Fried egg sea slug (Diaphorodoris luteocincta)

Distribution data supplied by the Ocean Biodiversity Information System (OBIS). To interrogate UK data visit the NBN Atlas.Map Help



Diaphorodoris luteocincta is an oval sea slug up to 1.1 cm in length. It is conspicuous compared to other onchidorids due to its colour; being white and having a bright to dark red blotching on its tuberculate, upper mantle and a yellow submarginal band around the mantle edge. The mantle tubercules (papilla) are white and sharply conical. The rear most part of foot (metapodium) of this species is crenulated, extends beyond the mantle and has a distinct keel. The tip of the metapodium may often be yellow in colour. The mantle bears a pair of lamellate rhinophores, and at the posterior edge; a rosette of up to seven branched gills encircling the anal papilla.

Recorded distribution in Britain and Ireland

This species is probably under recorded. However, records extend throughout the British Isles but less so from the east and south-east of England and Scotland.

Global distribution



A common sublittoral species, found at up to 50 m depth on silty rocks and wreckage, feeding on particular species of bryozoans (see additional information).

Depth range


Identifying features

  • Oval sea slug, up to 1.1 cm in length.
  • White in colour with a conspicous red blotch on the mantle.
  • White, conical tubercules on the mantle.
  • Sub marginal yellow band around the mantle edge.
  • Pair of lamellate rhinophores.
  • Up to seven, branched gills.

Additional information

Diaphorodoris luteocincta feeds on heavily calcified bryzoans, primarily: Smittoidea reticulata; Cellepora pumicosa, and Crisia spp. It lays its eggs in a flattened, coiled white mass. The eggs later hatch into planktonic larvae.

A distinct variety of this species, Diaphorodoris luteocincta var. alba, lacks the red pigmentation on its upper mantle and occurs from the Mediterranean, north to the south coast of Britain. Thompson & Brown (1976) noted that the characteristic red pigmentation of Diaphorodoris luteocincta was very superficial and tended to rub off.


Listed by

- none -


  1. Allen, J.A. 1962. The fauna of the Clyde Sea area. Mollusca. Millport: Scottish Marine Biological Association.

  2. Bruce, J.R., Colman, J.S. & Jones, N.S., 1963. Marine fauna of the Isle of Man. Liverpool: Liverpool University Press.

  3. Costello, M.J., Bouchet, P., Boxshall, G., Emblow, C. & Vanden Berghe, E., 2004. European Register of Marine Species [On-line].,

  4. Foster-Smith, J. (ed.), 2000. The marine fauna and flora of the Cullercoats District. Marine species records for the North East Coast of England. Sunderland: Penshaw Press, for the Dove Marine Laboratory, University of Newcastle upon Tyne.

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  6. Hayward, P., Nelson-Smith, T. & Shields, C. 1996. Collins pocket guide. Sea shore of Britain and northern Europe. London: HarperCollins.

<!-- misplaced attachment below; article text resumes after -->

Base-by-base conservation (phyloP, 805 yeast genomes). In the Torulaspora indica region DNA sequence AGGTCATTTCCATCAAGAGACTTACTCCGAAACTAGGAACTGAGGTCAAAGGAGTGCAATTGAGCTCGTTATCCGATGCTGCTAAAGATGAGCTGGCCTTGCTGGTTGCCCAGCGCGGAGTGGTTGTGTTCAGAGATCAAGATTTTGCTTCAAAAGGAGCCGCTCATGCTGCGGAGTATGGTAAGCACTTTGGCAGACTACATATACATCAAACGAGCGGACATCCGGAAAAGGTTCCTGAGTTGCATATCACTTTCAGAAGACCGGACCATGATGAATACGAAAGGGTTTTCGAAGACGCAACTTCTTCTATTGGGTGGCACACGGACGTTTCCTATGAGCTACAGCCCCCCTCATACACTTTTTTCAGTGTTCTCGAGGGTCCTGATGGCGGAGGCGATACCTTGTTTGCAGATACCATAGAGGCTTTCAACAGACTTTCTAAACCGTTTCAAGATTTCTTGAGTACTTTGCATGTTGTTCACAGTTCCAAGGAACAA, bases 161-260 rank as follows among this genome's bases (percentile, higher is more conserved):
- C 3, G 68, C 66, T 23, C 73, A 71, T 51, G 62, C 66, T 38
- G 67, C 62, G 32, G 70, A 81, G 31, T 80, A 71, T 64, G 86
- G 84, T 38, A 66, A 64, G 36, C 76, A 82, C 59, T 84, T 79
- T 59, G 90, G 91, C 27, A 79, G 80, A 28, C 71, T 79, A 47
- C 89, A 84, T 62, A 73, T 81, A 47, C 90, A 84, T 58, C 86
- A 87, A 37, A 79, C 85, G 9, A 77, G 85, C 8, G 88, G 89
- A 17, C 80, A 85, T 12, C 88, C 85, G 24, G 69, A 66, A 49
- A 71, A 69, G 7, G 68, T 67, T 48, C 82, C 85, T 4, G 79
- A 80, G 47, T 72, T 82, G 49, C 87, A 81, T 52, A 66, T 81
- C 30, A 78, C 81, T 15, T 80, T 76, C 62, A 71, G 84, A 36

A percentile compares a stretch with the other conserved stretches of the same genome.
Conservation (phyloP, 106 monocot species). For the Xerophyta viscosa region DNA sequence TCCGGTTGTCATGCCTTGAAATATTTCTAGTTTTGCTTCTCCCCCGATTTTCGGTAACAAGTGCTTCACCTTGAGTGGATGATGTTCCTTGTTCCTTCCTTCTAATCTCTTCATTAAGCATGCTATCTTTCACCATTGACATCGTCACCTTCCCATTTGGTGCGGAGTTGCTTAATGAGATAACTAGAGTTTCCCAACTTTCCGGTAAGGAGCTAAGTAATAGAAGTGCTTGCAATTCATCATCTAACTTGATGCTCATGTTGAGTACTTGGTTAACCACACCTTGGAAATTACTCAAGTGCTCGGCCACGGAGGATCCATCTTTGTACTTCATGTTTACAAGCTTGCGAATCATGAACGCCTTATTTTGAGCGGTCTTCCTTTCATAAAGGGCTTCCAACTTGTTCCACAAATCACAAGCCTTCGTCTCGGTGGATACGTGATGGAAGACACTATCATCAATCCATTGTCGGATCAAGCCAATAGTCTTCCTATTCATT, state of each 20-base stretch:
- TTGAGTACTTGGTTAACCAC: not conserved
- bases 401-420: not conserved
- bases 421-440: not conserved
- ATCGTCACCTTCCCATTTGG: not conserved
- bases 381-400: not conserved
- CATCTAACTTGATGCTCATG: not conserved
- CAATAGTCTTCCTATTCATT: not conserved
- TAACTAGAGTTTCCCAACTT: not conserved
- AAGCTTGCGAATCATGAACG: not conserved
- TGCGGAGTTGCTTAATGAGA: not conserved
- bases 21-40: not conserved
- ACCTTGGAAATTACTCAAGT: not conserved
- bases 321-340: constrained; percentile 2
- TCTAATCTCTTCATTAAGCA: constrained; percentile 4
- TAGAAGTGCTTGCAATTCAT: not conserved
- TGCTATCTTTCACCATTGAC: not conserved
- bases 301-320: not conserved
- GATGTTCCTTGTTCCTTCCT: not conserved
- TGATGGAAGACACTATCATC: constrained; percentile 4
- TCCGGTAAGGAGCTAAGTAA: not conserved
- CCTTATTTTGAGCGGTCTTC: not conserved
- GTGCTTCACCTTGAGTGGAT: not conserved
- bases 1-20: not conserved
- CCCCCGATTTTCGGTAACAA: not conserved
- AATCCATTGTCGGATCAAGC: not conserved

7. Hayward, P.J. & Ryland, J.S. (ed.) 1995b. Handbook of the marine fauna of North-West Europe. Oxford: Oxford University Press.

  8. Howson, C.M. & Picton, B.E., 1997. The species directory of the marine fauna and flora of the British Isles and surrounding seas. Belfast: Ulster Museum. [Ulster Museum publication, no. 276.]

  9. Naylor, P., 2003. Great British Marine Animals. Plymouth: Sound Diving Publications.

  10. Picton, B. E. & Morrow, C.C., 1994. A Field Guide to the Nudibranchs of the British Isles. London: Immel Publishing Ltd.

  11. Picton, B.E. & Costello, M.J., 1998. BioMar biotope viewer: a guide to marine habitats, fauna and flora of Britain and Ireland. [CD-ROM] Environmental Sciences Unit, Trinity College, Dublin.

  12. Seaward, D.R., 1990. Distribution of marine molluscs of north west Europe. Peterborough: Nature Conservancy Council.

  13. Thompson, C.E.L. & Amos, C.L., 2002. The impact of mobile disarticulated shells of Cerastoderma edulis on the abrasion of a cohesive substrate. Estuaries, 25, 204-214.

  14. Thompson, T. E. & Brown, G. H., 1976. British Opisthobranch Molluscs. London: Academic Press. [Synopses of the British Fauna, no. 8.]

  15. Thompson, T.E., 1988. Molluscs: Benthic Opisthobranchs. London: Bath Press. [Synopses of the British Fauna New Series), (ed. Doris M. Kermack & R.S.K. Barnes), no. 8 (second Edition)].


  1. Centre for Environmental Data and Recording, 2018. Ulster Museum Marine Surveys of Northern Ireland Coastal Waters. Occurrence dataset accessed via on 2018-09-25.

  2. Conchological Society of Great Britain & Ireland, 2018. Mollusc (marine) data for Great Britain and Ireland - restricted access. Occurrence dataset: accessed via on 2018-09-25.

  3. Conchological Society of Great Britain & Ireland, 2018. Mollusc (marine) records for Great Britain and Ireland. Occurrence dataset: accessed via on 2018-09-25.

  4. Manx Biological Recording Partnership, 2018. Isle of Man historical wildlife records 1990 to 1994. Occurrence dataset: accessed via on 2018-10-01.

  5. NBN (National Biodiversity Network) Atlas. Available from:

  6. OBIS (Ocean Biodiversity Information System),  2024. Global map of species distribution using gridded data. Available from: Ocean Biogeographic Information System. Accessed: 2024-06-15


This review can be cited as:

Rowley, S.J. 2008. Diaphorodoris luteocincta Fried egg sea slug. In Tyler-Walters H. and Hiscock K. Marine Life Information Network: Biology and Sensitivity Key Information Reviews, [on-line]. Plymouth: Marine Biological Association of the United Kingdom. [cited 15-06-2024]. Available from:

Last Updated: 17/04/2008